train was delayed by one hour.
3. He _________________ arrive at the party on time, even after missing the
train, so he was very pleased.
4. He’s amazing, he _________________ speak 5 languages including Chinese.
5. I _________________ drive a car until I was 34, then I moved to the
countryside so I had to learn.
6. I looked everywhere for my glasses but I _________________ find them
7. I searched for your house for ages, luckily I _________________ find it in the
8. She’s 7 years old but she _________________ read yet – her parents are
getting her extra lessons.
9. I read the book three times but I _________________ understand it.
10. James _________________ speak Japanese when he lived in Japan, but he’s forgotten most of it
3. Put in “mustn’t” or ‘don’t / doesn’t have to’:
1. We have a lot of work tomorrow. You _______________ be late.
2. You _______________ tell anyone what I just told you. It’s a secret.
3. The museum is free. You _______________ pay to get in.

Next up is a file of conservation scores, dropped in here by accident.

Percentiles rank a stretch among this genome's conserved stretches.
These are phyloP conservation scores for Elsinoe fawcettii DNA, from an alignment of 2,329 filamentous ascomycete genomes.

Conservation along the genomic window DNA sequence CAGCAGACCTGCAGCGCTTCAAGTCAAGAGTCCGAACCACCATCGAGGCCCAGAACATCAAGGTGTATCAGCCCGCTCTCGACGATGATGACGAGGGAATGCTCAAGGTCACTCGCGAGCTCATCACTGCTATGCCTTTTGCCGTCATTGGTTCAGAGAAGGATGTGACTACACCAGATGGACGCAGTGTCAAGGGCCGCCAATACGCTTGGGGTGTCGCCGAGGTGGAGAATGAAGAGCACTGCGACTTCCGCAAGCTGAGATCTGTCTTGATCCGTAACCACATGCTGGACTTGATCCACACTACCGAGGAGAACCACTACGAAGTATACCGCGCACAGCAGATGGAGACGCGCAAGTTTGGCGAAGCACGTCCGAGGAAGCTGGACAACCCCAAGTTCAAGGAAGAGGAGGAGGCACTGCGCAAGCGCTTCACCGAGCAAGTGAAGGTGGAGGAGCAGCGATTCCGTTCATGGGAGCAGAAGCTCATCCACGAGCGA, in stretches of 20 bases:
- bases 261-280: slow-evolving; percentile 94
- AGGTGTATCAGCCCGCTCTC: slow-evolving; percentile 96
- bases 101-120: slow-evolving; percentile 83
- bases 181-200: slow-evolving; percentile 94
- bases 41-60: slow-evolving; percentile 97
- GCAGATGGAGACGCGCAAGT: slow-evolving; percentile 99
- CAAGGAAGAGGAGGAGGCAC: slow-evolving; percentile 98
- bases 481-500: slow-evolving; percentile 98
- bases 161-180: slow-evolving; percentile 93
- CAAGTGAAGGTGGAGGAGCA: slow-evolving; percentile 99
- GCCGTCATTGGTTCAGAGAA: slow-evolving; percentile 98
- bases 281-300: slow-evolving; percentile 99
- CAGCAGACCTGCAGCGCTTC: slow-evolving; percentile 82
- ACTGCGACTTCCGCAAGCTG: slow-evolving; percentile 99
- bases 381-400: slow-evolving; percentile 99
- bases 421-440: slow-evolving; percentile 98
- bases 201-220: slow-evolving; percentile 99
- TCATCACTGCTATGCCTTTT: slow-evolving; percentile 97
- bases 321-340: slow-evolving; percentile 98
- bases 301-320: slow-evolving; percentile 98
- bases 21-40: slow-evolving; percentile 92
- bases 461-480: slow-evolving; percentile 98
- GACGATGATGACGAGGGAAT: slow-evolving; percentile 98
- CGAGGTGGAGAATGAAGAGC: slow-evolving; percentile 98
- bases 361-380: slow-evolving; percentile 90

4. Children _______________ tell lies. It’s very naughty.
5. John’s a millionaire. He _______________ go to work.
6. I _______________ do my washing, because my mother does it for me.
7. We _______________ rush. We’ve got plenty of time.
8. You _______________ smoke inside the school.
9. You can borrow my new dress but you _______________ get it dirty.
10. We _______________ miss the train, it’s the last one tonight.
4. Put in ‘must + infinitive’ or ‘must + have + past participle’:
1. Keiko always does really well on exams. She _____________ (study) a lot.
2. That woman drives a very expensive car. She _____________ (have) a lot of
3. You _____________ (practise) a lot before you gave your speech. It was
really great.
4. When Lizzie got home yesterday, there were flowers on the table. Her
husband _____________ (buy) them.
5. Where is my purse? I saw it earlier, so it _____________ (be) in this room.
6. Sarah couldn’t find her glasses. She thought she _____________ (leave) them
at her office.
7. It _____________ (be) cold outside. That man in the street is wearing a coat.